happiness, and I will hurry back to you in case Skyhold alone cannot supply the




“What will you do with Ath Velanis?” Caligo asked the Inquisitor,
as the soldiers began ferrying the Inquisition’s equipment out to the ships
anchored near Ath Velanis’ broken gates.

“I was thinking of asking you that, as a matter of fact,”
Thayer replied.

“What?” the Fog Warrior turned to squint at him.

“I don’t intend to establish an Inquisition stronghold in
Seheron,” he explained. “Too far away to maintain, and we really have no need
to involve ourselves in northern politics. Also, I can attest that everyone on
this island except for your people would be tripping over themselves to
drive us out.”

“I can attest to that, too,” Caligo grinned.

“The Fog Warriors, however, have proven fine allies,” he said,
sketching a bow that drew a huff of amusement from her. “Also, I’d rather see
your people take this island back than either the Qunari or Vints overrun it.
Plus you’ve suffered a great deal from the Venatori in this fortress
yourselves; you bore the brunt of captives to fuel their experiments.” He
glanced over towards a cluster of Fog Warriors further back from the shore,
where one dark-haired elf was crouched down, animatedly drawing something in
the sand while another stood shaking his head. “Your friends,” he said, nodding
towards Aeris and Nubis, “were quite brave.”

“They were idiots to come here,” Caligo said, but the warmth in
her voice was more fond than angry. “I am relieved we found them alive.”

“As am I, having met them,” Thayer smiled. “So I have two
proposals for you, lady of the Fog Warriors.”

She glanced up at him, eyes narrowing. “I’m listening,

“I’d like to bring Nubis back to Skyhold with us. We’ve heard from
those who remained behind that they’ve had some success there with a process to
cleanse red lyrium from a boy who was infected with it.”

Caligo’s eyes widened and she glanced from the Inquisitor back to
her friends. “You could…fix him?”

“We could help him, I hope.”

She frowned. “It would be very far from home. He…we missed him.
His family back at the camp…”

“I cannot promise that he will not lose his mind to the red lyrium
the same as those who were completely marked with it did, if something is not
done for him. And I cannot truly promise that my people at Skyhold will succeed
in curing him. But I would not ask you to send him alone. You’d be welcome to
come along. Aeris too. Anyone you think should go with him, in fact. It would
surely be easier for him to heal with friends nearby.”

She nodded slowly. “I…will think on it, Inquisitor. And I will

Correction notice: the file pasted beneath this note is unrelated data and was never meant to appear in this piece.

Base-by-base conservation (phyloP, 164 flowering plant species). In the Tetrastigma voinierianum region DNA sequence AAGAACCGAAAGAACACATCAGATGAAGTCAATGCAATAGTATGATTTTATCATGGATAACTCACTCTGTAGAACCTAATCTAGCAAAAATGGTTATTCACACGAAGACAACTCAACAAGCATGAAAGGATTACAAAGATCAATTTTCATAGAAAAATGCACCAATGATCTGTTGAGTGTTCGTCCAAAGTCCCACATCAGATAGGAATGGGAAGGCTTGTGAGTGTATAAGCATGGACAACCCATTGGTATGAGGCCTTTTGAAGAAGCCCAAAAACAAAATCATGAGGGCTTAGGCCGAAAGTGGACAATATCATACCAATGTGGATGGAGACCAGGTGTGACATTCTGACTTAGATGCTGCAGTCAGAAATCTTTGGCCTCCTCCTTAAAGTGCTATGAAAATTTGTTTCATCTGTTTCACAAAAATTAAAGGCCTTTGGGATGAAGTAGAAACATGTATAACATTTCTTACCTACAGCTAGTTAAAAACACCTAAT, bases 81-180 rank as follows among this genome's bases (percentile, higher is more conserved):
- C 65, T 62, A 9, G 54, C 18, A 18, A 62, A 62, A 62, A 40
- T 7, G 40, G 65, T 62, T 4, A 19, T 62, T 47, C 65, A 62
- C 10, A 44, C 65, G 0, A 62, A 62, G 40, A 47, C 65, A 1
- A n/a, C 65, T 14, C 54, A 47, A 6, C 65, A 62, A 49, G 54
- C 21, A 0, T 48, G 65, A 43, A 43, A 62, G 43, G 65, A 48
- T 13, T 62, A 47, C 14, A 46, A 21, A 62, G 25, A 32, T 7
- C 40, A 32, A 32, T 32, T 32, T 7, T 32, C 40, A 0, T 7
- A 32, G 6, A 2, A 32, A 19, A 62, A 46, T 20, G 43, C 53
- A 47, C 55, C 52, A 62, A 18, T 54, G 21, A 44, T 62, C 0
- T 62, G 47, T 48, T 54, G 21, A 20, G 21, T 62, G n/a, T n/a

ask Nubis what he wishes.”

“Of course.”

“You said,” she reminded, jutting her chin up at him, “two

“Ah, yes,” Thayer smiled. “I propose that the Fog Warriors take
charge of Ath Velanis. Occupy it and make a stronghold from which to take back
the island, if you like. Or burn it down, if you prefer. I would be satisfied
knowing its fate is in your hands, either way, and no longer in the

Her hand flew to her mouth. “You would give us the fortress?”

“A going-away present?” he grinned. “It’s not exactly a nice
place, either. Just ask Varric. I don’t think he’d let me keep it if I wanted
to. But you could make use of it.”

“I cannot accept for the clan,” she shook her head. “It is not my
place. But I will send word to the Fog Dancer of your proposal. And I think she
will be happy, at least, to decide its fate. I would not mind if she ordered it
burnt to the ground.”

“Well, tell her Happy Satinalia from me, then,” Thayer shrugged.
“A token of an alliance of mutual benefit, and a friendship I hope to see
continue between our people.”


The ships sailed from Seheron as the sun began to set, turning the
sea to fire. Metis stood at the railing, watching the fortress recede, running
through a long-ago memorized list of herbs in his mind to keep from listening
to lyrium-song. …Felandaris, the demon weed, grows where the Veil is thin.
Amrita Vein, strong roots in sand, bears water deep within. Wood from a tree of
Dragonthorn crafts bow whose shafts fly true. Its gentle leaves add fortitude
to many a mage’s brew. Honey-sweet, the Vandal Aria thrives in arid climes.
Bells of blue on Crystal Grace: do spirits hear them chime?…

“You are not wearing the bandages,” Fenris’ voice broke him out of
his mental recitation. Metis glanced back to see his son eying the red lines of
his hand with a frown as he joined him at the railing.